Master Thesis Defense by Maiken Kristiansen Revheim

Title: Greenland Ice Sheet Surface Water Vapour Fluxes from Automatic Weather Station Records. - A Study of Greenland Ice Sheet Surface Water Vapour Fluxes in a Changing Climate

The Greenland ice sheet’s mass loss, primarily driven by surface melting and ice discharge, has gained attention in recent decades due to its implications for future sea level rise. However, the role of surface water vapour flux (SWVF) in this mass loss has received comparatively less study. Understanding the response of SWVF to climate change is crucial for accurately assessing the ice sheet’s future. This research builds upon Box and Steffen (2001), who estimated the net SWVF of the ice sheet using Greenland Climate Network (GC-Net) automatic weather stations (AWSs) data from 1995 to 2000. Here, their work is extended by incorporating GC-Net AWS data up to 2022 and including data from the PROMICE AWS network. The aim is to investigate how water vapour fluxes are influenced by Arctic warming.

Using various interpolation methods such as 3D universal kriging and trend surface mapping with in situ data, the yearly average mass loss by SWVF is estimated to be between 44 Gt and 51 Gt, with uncertainty estimates ranging from 10 Gt to 37 Gt. Here, it is estimated that each degree Celsius of temperature increase will lead to a 5 Gt increase in yearly mass loss. Additionally, the spatial and seasonal patterns in SWVF are investigated. The accuracy and reliability of the regional climate model RACMO2.3p2 in estimating SWVF are evaluated and a bias correction is implemented to enhance its predictive capabilities. The limitations of the methods employed are presented and discussed.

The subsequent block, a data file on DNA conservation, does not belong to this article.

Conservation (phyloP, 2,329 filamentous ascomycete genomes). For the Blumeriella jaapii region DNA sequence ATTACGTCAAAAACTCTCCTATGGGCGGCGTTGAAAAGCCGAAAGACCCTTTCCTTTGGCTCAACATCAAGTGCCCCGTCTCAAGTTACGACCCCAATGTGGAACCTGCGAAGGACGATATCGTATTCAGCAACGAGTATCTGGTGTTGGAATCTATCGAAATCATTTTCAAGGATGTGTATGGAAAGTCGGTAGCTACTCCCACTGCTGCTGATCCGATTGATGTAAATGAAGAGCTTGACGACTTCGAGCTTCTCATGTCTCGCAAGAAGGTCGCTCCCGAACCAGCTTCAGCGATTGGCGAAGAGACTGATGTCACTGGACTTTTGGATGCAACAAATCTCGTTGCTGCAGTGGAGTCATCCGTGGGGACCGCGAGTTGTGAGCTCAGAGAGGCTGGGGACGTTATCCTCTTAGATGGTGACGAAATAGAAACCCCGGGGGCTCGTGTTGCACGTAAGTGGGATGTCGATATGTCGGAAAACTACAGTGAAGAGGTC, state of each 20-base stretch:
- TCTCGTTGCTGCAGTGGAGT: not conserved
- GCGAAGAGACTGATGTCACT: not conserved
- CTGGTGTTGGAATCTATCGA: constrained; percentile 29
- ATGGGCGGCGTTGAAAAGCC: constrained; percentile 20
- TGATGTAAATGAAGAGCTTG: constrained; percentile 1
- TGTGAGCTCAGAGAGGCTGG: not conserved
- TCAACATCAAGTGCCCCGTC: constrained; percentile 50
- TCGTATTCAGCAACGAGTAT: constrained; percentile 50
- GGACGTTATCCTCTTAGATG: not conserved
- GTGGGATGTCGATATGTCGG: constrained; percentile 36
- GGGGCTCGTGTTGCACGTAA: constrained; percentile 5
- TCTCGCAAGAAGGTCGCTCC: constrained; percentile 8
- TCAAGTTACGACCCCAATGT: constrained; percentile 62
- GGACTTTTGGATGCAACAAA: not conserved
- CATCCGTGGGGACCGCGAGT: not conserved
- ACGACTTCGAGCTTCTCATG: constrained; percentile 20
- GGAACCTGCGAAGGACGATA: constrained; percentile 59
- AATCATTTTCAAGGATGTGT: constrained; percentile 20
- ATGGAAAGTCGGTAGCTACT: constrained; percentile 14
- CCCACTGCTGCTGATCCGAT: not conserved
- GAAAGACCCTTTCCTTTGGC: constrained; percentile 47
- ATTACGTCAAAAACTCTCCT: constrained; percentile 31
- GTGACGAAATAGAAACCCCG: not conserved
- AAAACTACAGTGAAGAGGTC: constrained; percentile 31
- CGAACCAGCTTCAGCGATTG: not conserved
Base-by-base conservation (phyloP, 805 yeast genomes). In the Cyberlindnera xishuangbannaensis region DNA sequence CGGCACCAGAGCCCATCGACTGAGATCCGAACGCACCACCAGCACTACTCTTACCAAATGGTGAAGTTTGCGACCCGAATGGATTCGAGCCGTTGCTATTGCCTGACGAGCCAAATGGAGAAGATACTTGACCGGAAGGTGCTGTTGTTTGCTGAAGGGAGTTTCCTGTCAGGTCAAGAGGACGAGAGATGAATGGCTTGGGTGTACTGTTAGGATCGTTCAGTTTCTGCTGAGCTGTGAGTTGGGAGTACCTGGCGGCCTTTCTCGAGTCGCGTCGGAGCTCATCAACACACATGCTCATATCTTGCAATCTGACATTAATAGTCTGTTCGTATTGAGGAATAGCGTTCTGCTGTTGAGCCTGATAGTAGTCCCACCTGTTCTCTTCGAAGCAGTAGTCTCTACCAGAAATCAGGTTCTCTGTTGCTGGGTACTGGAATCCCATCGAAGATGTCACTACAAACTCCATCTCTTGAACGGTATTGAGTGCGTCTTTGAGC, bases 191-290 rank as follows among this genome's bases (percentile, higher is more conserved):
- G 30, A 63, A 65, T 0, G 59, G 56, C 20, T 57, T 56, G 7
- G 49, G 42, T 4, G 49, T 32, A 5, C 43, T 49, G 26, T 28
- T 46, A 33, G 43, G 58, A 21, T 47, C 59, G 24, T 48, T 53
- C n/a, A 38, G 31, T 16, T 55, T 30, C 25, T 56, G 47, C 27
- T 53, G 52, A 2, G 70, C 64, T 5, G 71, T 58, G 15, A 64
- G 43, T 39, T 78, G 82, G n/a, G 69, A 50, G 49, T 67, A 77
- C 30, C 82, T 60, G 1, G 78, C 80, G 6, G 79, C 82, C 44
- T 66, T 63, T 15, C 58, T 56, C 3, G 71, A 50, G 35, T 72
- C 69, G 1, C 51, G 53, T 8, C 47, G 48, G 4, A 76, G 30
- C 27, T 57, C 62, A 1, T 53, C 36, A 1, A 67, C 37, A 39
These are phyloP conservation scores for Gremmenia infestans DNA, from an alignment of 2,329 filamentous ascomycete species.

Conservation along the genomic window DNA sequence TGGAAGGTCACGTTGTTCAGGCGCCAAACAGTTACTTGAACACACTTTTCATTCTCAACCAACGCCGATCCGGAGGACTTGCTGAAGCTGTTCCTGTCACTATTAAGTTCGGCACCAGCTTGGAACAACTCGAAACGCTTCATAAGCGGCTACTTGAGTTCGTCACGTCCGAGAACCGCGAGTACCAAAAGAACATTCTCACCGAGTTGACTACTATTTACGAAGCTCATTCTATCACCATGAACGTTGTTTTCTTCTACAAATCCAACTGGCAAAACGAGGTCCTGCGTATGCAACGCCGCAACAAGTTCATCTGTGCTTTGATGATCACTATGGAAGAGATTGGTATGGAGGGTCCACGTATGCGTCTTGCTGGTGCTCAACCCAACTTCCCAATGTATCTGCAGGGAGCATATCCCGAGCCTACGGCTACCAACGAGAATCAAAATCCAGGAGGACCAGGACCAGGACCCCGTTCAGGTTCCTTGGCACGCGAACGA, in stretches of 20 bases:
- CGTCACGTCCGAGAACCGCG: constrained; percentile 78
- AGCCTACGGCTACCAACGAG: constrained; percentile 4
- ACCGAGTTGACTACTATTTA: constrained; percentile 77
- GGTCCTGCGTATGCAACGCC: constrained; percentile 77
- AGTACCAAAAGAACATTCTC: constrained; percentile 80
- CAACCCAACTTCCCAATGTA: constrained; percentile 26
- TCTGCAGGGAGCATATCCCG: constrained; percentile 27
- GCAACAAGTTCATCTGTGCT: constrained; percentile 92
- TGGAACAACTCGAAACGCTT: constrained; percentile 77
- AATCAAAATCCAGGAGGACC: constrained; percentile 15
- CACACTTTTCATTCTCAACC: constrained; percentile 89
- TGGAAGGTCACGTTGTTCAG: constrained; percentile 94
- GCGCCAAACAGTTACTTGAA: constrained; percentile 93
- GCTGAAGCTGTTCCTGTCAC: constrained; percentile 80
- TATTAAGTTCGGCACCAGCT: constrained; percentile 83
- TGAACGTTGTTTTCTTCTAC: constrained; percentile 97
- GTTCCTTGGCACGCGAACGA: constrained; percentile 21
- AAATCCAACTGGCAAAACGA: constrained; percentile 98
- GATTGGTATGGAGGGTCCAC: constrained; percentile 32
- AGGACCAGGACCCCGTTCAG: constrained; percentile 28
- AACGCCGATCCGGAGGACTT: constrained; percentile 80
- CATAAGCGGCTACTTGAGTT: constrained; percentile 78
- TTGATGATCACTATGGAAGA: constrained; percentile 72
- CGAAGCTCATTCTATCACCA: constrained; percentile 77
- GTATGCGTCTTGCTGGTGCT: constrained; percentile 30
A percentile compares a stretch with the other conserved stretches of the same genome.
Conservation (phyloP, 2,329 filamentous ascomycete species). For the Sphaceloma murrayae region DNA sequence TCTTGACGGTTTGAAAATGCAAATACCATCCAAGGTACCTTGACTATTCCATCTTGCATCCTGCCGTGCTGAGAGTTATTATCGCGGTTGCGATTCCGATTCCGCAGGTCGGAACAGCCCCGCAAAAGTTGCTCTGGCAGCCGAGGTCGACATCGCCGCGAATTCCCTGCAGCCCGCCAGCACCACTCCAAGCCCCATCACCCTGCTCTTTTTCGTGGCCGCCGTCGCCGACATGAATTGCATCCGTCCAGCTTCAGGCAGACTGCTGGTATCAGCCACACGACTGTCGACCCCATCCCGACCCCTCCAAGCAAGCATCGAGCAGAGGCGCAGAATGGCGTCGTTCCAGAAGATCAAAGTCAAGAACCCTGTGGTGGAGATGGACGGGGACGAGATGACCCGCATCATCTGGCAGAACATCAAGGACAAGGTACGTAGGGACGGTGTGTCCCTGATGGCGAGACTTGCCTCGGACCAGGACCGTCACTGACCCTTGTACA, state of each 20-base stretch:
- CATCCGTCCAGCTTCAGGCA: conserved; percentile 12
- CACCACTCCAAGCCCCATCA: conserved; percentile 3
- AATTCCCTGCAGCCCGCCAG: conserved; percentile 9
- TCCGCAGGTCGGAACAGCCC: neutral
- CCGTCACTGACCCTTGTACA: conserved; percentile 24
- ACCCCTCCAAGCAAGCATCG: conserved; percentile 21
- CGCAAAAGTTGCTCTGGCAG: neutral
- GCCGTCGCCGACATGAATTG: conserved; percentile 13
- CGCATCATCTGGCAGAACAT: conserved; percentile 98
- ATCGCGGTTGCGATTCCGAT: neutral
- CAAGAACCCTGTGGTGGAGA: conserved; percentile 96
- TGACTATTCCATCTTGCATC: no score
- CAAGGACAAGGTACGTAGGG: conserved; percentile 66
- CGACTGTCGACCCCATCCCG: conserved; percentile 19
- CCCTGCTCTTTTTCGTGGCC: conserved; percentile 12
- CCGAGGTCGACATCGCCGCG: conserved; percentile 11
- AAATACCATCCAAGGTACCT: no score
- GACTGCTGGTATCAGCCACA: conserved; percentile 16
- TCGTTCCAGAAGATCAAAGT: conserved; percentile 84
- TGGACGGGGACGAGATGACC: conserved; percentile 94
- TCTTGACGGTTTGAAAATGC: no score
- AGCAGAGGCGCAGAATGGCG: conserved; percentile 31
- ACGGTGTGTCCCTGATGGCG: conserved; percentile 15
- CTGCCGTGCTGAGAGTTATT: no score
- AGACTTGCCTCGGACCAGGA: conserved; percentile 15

Supervisors: Christine S. Hvidberg (NBI), Jason Box (GEUS)
Censor: Peter Aakjær